January is the time we make pacts with ourselves to change something we want to improve about our lives. Most years, our determination is intense. We HAVE to lose that weight, start exercising or change whatever has been plaguing us. We employ tricks, tools and trainers to encourage us. We approach the challenge with gusto, enthusiasm and unrealistic expectations.
This year is different. We have emerged from a more than two-year world-wide pandemic that slowed us down and gave us time for reflection. We seem to have become wiser. Our sense of well-being is being re-defined.
Instead of bigger, better, faster, stronger and more expensive; mindful, balanced, efficient, moderate and organic may be the adjectives used to describe the direction of health and fitness in 2023.
I talked to fitness business owners on the Hill who shared what they see arising this year among their clients.
Holistic Approach to Wellness
“Clients are taking noticeable steps to move towards a more inclusive approach to well-being,” said Lashone Wilson, director of One Breath at a Time health/wellness services. “Because of the shutdown, people had the time to reflect and evaluate. They have become more interested in mental, emotional and physical health, not just the physical side of looking good.” Wilson, who is a health/wellness coach, said she is getting many more requests for coaching than when she first began her business. “They want help to change habits. They ask me, ‘How do I step out of what I used to know into what I really desire?”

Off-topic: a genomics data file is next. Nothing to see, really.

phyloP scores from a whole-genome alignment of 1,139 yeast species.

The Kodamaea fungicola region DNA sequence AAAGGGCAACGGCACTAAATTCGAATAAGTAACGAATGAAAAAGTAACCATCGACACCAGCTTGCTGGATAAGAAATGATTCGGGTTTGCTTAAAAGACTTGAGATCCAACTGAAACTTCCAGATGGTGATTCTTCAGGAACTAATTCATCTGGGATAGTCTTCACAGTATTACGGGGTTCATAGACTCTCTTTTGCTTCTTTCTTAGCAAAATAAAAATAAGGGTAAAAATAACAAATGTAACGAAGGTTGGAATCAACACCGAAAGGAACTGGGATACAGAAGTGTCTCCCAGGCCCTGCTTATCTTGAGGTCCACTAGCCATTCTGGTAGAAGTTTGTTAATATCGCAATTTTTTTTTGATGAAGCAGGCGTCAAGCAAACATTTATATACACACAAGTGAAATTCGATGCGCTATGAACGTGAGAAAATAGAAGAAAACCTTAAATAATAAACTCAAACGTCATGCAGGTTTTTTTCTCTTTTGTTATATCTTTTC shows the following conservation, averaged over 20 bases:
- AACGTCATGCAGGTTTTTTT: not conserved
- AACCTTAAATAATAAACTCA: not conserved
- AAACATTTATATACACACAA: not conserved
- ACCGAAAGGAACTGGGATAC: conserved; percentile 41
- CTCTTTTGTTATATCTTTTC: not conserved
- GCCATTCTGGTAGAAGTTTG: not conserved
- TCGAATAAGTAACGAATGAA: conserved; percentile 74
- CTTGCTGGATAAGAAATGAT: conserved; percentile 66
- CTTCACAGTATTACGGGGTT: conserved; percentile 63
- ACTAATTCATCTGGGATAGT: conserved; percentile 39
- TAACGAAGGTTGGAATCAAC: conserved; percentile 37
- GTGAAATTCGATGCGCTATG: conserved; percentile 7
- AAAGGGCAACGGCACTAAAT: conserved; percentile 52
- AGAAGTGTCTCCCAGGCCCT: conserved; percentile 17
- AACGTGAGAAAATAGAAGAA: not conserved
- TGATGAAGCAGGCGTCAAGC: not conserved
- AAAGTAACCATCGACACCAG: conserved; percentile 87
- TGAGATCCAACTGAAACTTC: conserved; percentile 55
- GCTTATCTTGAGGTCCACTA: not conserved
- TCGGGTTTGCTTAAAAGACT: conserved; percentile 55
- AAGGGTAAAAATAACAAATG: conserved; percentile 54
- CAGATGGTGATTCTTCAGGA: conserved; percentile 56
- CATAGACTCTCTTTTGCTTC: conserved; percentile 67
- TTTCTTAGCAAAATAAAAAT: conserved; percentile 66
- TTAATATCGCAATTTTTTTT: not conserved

Wilson found that clients are acknowledging their own responsibility for their well-being. “It’s not the job of the government or some outside force. They have more understanding that it involves the whole person.”
Wilson, who also teaches at Hot Yoga Capitol Hill and in DC public schools, has found this approach to wellness trending not only with individuals, but also with companies and schools. “I’m getting an increase in requests for breath work, meditation and yoga classes from schools and businesses I never worked with before.”
Self-Care is on the Rise
People have become more aware that they can do things that make them feel better and they are interested in learning how to do them. They realize they are more empowered as an individual, can be happier and feel better when they can regulate themselves internally.
Jesse Heier, owner of Jade Fitness, sees in-person workouts on their way back in 2023. “Although virtual still works for some, clients say in-person classes are more fun and they feel like they get a better workout.” They also are coming to classes for motivation and a sense of community. He also says requests for more diverse workouts are trending. “People want a more inclusive fitness experience. They are including more mindful disciplines such as Pilates and yoga in addition to cardio and weight-training into their workouts.”
He agreed with Wilson about the growth of personal training—Jade’s one-on-one sessions have grown faster than any other offering.